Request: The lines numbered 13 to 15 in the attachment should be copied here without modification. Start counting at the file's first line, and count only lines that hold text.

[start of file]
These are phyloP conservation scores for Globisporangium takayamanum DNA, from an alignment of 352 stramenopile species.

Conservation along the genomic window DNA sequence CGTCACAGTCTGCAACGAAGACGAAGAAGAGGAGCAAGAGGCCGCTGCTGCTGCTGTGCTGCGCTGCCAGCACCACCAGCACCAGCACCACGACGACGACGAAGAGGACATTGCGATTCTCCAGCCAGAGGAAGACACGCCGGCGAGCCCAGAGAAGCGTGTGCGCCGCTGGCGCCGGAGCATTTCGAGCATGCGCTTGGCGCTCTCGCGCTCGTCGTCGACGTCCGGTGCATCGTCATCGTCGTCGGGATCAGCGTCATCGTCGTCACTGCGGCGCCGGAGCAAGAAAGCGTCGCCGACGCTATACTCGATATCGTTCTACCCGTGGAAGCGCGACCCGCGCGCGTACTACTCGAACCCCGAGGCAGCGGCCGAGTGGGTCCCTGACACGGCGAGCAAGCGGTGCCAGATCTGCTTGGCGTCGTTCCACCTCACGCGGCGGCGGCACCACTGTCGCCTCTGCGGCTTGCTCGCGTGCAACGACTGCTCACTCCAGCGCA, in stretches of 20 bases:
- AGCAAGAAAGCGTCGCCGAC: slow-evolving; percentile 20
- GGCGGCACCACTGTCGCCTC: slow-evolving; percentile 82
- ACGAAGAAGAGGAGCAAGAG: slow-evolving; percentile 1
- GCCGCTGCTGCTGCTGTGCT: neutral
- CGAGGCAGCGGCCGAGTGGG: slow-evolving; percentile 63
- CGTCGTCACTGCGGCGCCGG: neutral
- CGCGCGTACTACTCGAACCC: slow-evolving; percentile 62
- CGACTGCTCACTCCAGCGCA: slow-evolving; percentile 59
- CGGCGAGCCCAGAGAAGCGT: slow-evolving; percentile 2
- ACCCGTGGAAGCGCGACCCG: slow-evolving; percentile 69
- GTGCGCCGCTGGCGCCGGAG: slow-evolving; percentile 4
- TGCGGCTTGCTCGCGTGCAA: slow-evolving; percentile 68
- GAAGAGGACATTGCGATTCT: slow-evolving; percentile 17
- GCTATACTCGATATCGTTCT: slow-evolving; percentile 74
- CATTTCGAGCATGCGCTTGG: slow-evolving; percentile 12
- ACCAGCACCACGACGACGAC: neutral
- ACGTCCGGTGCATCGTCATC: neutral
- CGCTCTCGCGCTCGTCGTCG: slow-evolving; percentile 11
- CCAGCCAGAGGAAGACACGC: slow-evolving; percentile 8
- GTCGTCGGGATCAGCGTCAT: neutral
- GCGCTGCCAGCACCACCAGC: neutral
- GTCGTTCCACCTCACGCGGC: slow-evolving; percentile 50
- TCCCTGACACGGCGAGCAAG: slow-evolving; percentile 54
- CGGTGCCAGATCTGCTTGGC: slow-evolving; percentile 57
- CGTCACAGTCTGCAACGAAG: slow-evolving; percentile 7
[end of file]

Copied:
- GTGCGCCGCTGGCGCCGGAG: slow-evolving; percentile 4
- TGCGGCTTGCTCGCGTGCAA: slow-evolving; percentile 68
- GAAGAGGACATTGCGATTCT: slow-evolving; percentile 17